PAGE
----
275 citations


Cites background from "Epigenetic control of plant senesce..."

  • ...The role of histone acetylation in plant senescence and stress adaptation has recently been reviewed [228]....

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Journal Article
Abstract: Histone acetylation and deacetylation play essential roles in eukaryotic gene regulation. Reversible modifications of core histones are catalyzed by two intrinsic enzymes, histone acetyltransferase and histone deacetylase (HD). In general, histone deacetylation is related to transcriptional gene silencing, whereas acetylation correlates with gene activation. We produced transgenic plants expressing the antisense Arabidopsis HD (AtHD1) gene. AtHD1 is a homolog of human HD1 and RPD3 global transcriptional regulator in yeast. Expression of the antisense AtHD1 caused dramatic reduction in endogenous AtHD1 transcription, resulting in accumulation of acetylated histones, notably tetraacetylated H4. Reduction in AtHD1 expression and AtHD1 production and changes in acetylation profiles were associated with various developmental abnormalities, including early senescence, ectopic expression of silenced genes, suppression of apical dominance, homeotic changes, heterochronic shift toward juvenility, flower defects, and male and female sterility. Some of the phenotypes could be attributed to ectopic expression of tissue-specific genes (e.g., SUPERMAN) in vegetative tissues. No changes in genomic DNA methylation were detected in the transgenic plants. These results suggest that AtHD1 is a global regulator, which controls gene expression during development through DNA-sequence independent or epigenetic mechanisms in plants. In addition to DNA methylation, histone modifications may be involved in a general regulatory mechanism responsible for plant plasticity and variation in nature.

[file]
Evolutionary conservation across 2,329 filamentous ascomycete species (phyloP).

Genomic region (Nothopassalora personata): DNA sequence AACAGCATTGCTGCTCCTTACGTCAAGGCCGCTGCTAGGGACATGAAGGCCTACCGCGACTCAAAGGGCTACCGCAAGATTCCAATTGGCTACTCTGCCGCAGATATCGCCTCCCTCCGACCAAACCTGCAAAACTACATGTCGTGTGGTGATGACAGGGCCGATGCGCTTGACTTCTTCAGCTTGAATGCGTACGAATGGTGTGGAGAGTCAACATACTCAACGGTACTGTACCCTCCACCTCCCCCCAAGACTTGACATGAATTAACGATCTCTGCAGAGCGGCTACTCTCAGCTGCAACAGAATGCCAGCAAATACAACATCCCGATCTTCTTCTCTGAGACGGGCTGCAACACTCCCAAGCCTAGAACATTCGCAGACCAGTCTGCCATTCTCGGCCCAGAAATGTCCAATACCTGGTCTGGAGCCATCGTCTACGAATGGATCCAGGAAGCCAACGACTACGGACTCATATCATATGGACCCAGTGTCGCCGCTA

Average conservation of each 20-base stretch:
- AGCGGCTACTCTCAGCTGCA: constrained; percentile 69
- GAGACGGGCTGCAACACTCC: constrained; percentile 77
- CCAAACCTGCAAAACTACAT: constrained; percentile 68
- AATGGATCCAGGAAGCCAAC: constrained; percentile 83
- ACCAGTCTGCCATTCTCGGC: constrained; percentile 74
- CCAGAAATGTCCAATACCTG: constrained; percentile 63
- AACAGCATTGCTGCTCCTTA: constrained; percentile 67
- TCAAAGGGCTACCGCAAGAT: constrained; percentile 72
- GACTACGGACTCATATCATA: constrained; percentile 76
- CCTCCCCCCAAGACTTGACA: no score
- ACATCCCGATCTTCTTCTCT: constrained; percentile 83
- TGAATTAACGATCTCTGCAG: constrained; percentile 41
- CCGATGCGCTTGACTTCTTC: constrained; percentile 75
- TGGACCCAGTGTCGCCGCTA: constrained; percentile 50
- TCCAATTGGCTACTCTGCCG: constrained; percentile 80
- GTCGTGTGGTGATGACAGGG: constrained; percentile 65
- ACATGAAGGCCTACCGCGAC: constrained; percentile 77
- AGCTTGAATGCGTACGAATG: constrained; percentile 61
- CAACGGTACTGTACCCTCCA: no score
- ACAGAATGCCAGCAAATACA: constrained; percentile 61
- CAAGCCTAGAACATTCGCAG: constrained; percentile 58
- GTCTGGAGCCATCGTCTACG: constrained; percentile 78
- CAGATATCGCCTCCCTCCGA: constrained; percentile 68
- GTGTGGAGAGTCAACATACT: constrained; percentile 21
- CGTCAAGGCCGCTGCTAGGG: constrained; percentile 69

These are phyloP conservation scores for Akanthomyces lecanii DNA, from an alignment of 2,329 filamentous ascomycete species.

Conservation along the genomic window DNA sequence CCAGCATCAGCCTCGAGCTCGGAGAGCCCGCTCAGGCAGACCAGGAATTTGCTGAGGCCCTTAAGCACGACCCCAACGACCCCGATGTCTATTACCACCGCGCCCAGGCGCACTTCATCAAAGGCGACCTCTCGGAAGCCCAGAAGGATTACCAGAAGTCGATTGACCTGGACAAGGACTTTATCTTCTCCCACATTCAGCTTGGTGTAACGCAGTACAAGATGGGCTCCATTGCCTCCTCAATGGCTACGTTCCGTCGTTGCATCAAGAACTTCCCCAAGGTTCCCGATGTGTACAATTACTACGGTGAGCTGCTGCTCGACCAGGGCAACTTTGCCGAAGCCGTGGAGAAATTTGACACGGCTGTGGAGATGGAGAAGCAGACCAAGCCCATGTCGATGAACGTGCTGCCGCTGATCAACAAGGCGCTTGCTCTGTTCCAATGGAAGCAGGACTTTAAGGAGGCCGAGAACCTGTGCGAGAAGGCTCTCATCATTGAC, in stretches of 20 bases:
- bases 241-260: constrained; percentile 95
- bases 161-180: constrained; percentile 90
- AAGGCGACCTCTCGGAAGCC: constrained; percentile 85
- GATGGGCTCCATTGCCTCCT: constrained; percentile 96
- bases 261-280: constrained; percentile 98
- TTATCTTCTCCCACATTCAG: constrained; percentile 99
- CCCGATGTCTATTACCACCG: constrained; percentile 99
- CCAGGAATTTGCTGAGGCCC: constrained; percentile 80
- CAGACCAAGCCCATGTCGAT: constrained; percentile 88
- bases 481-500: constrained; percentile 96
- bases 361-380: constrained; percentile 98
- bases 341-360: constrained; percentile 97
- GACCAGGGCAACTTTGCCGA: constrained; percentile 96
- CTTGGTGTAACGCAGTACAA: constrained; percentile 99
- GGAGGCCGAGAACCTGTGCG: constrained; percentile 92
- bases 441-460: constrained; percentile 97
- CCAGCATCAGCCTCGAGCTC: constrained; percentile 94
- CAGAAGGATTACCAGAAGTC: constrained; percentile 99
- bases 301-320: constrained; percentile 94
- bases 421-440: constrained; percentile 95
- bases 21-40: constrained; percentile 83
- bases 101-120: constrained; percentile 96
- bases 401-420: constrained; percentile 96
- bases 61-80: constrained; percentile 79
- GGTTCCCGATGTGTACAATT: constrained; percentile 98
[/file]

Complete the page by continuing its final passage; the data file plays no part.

247 citations


Journal ArticleDOI
TL;DR: This review highlights some of the most recent findings on nuclear reorganization, histone variants, hist one chaperones, DNA- and histone modifications, and somatic and meiotic heritability in connection with stress.
Abstract: Stress defense in plants is elaborated at the level of protection and adaptation. Dynamic changes in sophisticated chromatin substructures and concomitant transcriptional changes play an important role in response to stress, as illustrated by the transient rearrangement of compact heterochromatin structures or the modulation of chromatin composition and modification upon stress exposure. To connect cytological, developmental, and molecular data around stress and chromatin is currently an interesting, multifaceted, and sometimes controversial field of research. This review highlights some of the most recent findings on nuclear reorganization, histone variants, histone chaperones, DNA- and histone modifications, and somatic and meiotic heritability in connection with stress.

104 citations


Journal ArticleDOI
TL;DR: This review addresses the need for the integration of multi-omics techniques and physiological phenotyping into holistic phenomics approaches to dissect the complex phenomenon of senescence and to elucidate the underlying molecular processes.